“An influx of spending won’t change things overnight.”
“The stark reality of the economic disadvantages of living in the South West.”
A lack of affordable homes could be contributing to hospitality struggling to fill vacancies.
‘Levelling up’ has been a key government policy – as reiterated today:
In an upbeat address peppered with jokes, but light on new policy, the prime minister claimed a high-wage, high-skilled economy was being created in the wake of Brexit and the pandemic.
Although the normally supportive press has questioned this:
One question is whether a ‘high-wage economy’ will ‘level things up’:
Another question is whether any higher wages will level things up in the areas they are needed
Firstly, even if salaries were to rise in rural areas, levelling up will be meaningless if rural housing needs are not also addressed, according to the CEO of the Rural Services Network:
The government’s ‘levelling-up’ agenda will need a rethink if it is to address rural housing needs, says Graham Biggs.
An influx of spending won’t change things overnight, yet the question is whether these mechanisms are being targeted appropriately. Our research shows they are not, and that proposals for reforming the planning system will fail rural areas.
Our recent report, Towards the UK Shared Prosperity Fund (pdf), reveals that the geographical prioritisation of the government’s allocation of funding for levelling-up proposals favours non-metropolitan urban locations, while rural areas of similar need are overlooked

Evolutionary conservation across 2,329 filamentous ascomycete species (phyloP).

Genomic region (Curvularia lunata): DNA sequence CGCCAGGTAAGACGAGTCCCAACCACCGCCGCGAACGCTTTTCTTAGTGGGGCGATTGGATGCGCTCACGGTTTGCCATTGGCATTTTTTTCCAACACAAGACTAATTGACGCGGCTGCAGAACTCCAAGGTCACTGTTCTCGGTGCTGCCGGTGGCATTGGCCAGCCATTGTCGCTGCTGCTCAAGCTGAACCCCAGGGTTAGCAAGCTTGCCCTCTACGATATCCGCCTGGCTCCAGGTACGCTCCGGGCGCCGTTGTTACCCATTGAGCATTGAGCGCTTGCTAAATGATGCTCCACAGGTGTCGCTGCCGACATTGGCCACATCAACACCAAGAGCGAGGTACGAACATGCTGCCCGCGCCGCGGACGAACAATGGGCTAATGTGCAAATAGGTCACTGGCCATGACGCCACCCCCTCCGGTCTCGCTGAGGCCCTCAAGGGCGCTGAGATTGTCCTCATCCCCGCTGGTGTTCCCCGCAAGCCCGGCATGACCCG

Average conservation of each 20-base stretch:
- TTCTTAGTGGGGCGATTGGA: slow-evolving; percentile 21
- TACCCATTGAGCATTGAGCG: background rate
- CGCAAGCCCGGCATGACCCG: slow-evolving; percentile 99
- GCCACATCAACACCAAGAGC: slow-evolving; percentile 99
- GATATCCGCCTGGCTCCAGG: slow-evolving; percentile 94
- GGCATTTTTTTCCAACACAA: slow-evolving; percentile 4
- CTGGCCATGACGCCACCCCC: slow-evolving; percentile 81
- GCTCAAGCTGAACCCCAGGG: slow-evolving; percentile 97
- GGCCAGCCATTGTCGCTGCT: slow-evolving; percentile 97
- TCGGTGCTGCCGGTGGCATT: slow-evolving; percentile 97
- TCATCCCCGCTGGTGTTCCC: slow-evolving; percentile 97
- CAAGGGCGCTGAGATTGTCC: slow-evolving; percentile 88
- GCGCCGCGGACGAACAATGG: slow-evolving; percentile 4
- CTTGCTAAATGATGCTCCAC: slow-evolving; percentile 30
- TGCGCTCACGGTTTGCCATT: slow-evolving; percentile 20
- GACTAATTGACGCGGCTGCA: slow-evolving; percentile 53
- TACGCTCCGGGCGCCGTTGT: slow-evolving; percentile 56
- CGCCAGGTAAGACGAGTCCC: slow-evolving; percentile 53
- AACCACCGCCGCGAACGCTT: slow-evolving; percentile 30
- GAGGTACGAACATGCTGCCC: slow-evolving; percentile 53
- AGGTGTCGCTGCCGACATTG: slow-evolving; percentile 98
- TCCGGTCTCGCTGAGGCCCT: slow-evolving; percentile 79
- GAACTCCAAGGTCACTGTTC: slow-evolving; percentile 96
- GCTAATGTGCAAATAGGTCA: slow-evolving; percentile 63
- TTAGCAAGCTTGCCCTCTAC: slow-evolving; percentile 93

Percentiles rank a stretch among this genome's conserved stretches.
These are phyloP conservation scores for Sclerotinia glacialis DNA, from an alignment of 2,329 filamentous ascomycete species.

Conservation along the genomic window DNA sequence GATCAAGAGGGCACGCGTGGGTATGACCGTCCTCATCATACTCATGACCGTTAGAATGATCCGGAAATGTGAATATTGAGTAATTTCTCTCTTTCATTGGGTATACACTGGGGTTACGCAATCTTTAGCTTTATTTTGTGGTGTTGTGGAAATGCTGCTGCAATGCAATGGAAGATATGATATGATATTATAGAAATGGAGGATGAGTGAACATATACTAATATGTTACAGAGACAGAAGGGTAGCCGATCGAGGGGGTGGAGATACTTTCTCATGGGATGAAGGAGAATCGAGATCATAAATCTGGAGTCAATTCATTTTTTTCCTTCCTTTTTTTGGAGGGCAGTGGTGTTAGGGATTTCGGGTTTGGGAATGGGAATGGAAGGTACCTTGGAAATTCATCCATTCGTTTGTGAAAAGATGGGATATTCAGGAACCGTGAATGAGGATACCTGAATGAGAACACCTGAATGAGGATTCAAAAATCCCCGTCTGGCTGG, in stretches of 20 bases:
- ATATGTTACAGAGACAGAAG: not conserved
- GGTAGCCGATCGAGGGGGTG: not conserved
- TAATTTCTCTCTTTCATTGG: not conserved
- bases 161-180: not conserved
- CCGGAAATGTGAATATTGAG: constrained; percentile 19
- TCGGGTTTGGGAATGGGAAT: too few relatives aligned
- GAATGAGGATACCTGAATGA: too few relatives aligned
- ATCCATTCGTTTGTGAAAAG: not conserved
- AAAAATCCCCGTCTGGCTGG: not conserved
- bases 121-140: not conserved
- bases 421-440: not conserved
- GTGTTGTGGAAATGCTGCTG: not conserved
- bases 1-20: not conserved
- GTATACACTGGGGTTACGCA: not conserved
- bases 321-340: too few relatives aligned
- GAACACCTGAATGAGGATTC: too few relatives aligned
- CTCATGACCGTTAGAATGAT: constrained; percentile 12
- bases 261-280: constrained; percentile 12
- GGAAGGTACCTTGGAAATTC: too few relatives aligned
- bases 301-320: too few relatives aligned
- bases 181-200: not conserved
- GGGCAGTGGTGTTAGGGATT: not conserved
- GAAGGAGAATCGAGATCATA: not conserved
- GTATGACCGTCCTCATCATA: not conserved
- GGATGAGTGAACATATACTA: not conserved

This was confirmed by Daniel Clark and Ollie Heptinstall in yesterday’s Devon Live:
Secondly, young people rarely benefit from a ‘high-wage economy’ – especially in areas where any rises in salary will be outstripped by higher living costs:
Young and low paid workers in tourist hotspots are increasingly being priced out of homes, new analysis has shown.
House prices rose up to three times faster in some rural and coastal areas compared to the national average in July, Office of National Statistics (ONS) figures have revealed. North Devon has seen a rise of 22.5%, while the UK average rose by 8%.
A lack of affordable homes could be contributing to hospitality struggling to fill vacancies, the ONS said. The average cost of rent in the south-west of England rose by 2.6% in the year leading to August, more than double the 1.2% increase for the UK as a whole.
As laid out in a report from last month, it will be a very difficult job to level up things in the South West:
The stark reality of the economic disadvantages of living in the South West has been highlighted in a new report that examines the levelling up agenda. Levelling Up the South West by James Blagden and Matthew Greenwood for think tank Onward reveals the complex inequalities within the region fuelled by low wages and poor connectivity. And it highlights that Devon and Cornwall comes off consistently worse on a number of metrics when compared to better-off areas like Wiltshire and Gloucestershire.
In response, economic leaders have repeated calls to Government for backing on their Great South West green powerhouse agenda that they say will create jobs, provide skills and boost the prosperity of the region. It just needs the financial backing to get on with the job…
Almost a quarter (23.2%) of 25-49 year-olds work part-time, compared to a fifth (19.5%) across the UK. Almost every constituency (90%) has part-time employment above the UK average, the highest of any region.